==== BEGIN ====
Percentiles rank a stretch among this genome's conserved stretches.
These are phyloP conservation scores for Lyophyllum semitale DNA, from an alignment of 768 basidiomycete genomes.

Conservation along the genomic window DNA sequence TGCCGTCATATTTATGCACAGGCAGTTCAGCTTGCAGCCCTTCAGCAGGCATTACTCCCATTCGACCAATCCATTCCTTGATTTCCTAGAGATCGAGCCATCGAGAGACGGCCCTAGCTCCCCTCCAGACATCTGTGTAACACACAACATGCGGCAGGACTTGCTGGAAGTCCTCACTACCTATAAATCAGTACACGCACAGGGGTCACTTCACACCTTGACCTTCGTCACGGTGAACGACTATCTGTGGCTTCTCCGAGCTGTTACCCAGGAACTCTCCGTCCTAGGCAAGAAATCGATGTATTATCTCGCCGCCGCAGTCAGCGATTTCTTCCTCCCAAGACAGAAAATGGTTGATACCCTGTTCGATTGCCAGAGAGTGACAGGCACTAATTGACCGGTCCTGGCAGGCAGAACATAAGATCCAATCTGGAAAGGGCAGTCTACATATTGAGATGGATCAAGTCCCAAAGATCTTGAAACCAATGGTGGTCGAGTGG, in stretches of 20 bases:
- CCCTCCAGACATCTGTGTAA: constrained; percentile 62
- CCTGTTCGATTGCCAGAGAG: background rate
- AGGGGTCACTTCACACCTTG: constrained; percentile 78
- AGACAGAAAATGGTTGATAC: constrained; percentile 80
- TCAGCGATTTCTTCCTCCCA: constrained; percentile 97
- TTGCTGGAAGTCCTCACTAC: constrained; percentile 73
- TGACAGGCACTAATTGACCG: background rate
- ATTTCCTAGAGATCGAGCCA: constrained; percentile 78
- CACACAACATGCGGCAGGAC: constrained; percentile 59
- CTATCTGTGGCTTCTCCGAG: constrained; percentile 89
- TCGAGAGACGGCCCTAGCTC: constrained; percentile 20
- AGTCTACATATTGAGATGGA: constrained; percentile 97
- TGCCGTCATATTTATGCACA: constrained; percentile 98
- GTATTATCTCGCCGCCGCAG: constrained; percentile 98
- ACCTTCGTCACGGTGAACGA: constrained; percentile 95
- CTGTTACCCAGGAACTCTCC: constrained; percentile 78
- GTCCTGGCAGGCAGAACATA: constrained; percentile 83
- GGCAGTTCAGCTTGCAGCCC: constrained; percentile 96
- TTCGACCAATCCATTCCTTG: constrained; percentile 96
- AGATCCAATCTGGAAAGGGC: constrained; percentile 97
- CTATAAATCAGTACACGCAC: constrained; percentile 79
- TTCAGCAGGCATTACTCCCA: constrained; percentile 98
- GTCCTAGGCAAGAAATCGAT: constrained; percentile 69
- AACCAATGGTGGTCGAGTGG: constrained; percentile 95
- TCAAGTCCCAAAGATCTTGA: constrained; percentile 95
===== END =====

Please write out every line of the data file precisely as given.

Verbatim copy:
Percentiles rank a stretch among this genome's conserved stretches.
These are phyloP conservation scores for Lyophyllum semitale DNA, from an alignment of 768 basidiomycete genomes.

Conservation along the genomic window DNA sequence TGCCGTCATATTTATGCACAGGCAGTTCAGCTTGCAGCCCTTCAGCAGGCATTACTCCCATTCGACCAATCCATTCCTTGATTTCCTAGAGATCGAGCCATCGAGAGACGGCCCTAGCTCCCCTCCAGACATCTGTGTAACACACAACATGCGGCAGGACTTGCTGGAAGTCCTCACTACCTATAAATCAGTACACGCACAGGGGTCACTTCACACCTTGACCTTCGTCACGGTGAACGACTATCTGTGGCTTCTCCGAGCTGTTACCCAGGAACTCTCCGTCCTAGGCAAGAAATCGATGTATTATCTCGCCGCCGCAGTCAGCGATTTCTTCCTCCCAAGACAGAAAATGGTTGATACCCTGTTCGATTGCCAGAGAGTGACAGGCACTAATTGACCGGTCCTGGCAGGCAGAACATAAGATCCAATCTGGAAAGGGCAGTCTACATATTGAGATGGATCAAGTCCCAAAGATCTTGAAACCAATGGTGGTCGAGTGG, in stretches of 20 bases:
- CCCTCCAGACATCTGTGTAA: constrained; percentile 62
- CCTGTTCGATTGCCAGAGAG: background rate
- AGGGGTCACTTCACACCTTG: constrained; percentile 78
- AGACAGAAAATGGTTGATAC: constrained; percentile 80
- TCAGCGATTTCTTCCTCCCA: constrained; percentile 97
- TTGCTGGAAGTCCTCACTAC: constrained; percentile 73
- TGACAGGCACTAATTGACCG: background rate
- ATTTCCTAGAGATCGAGCCA: constrained; percentile 78
- CACACAACATGCGGCAGGAC: constrained; percentile 59
- CTATCTGTGGCTTCTCCGAG: constrained; percentile 89
- TCGAGAGACGGCCCTAGCTC: constrained; percentile 20
- AGTCTACATATTGAGATGGA: constrained; percentile 97
- TGCCGTCATATTTATGCACA: constrained; percentile 98
- GTATTATCTCGCCGCCGCAG: constrained; percentile 98
- ACCTTCGTCACGGTGAACGA: constrained; percentile 95
- CTGTTACCCAGGAACTCTCC: constrained; percentile 78
- GTCCTGGCAGGCAGAACATA: constrained; percentile 83
- GGCAGTTCAGCTTGCAGCCC: constrained; percentile 96
- TTCGACCAATCCATTCCTTG: constrained; percentile 96
- AGATCCAATCTGGAAAGGGC: constrained; percentile 97
- CTATAAATCAGTACACGCAC: constrained; percentile 79
- TTCAGCAGGCATTACTCCCA: constrained; percentile 98
- GTCCTAGGCAAGAAATCGAT: constrained; percentile 69
- AACCAATGGTGGTCGAGTGG: constrained; percentile 95
- TCAAGTCCCAAAGATCTTGA: constrained; percentile 95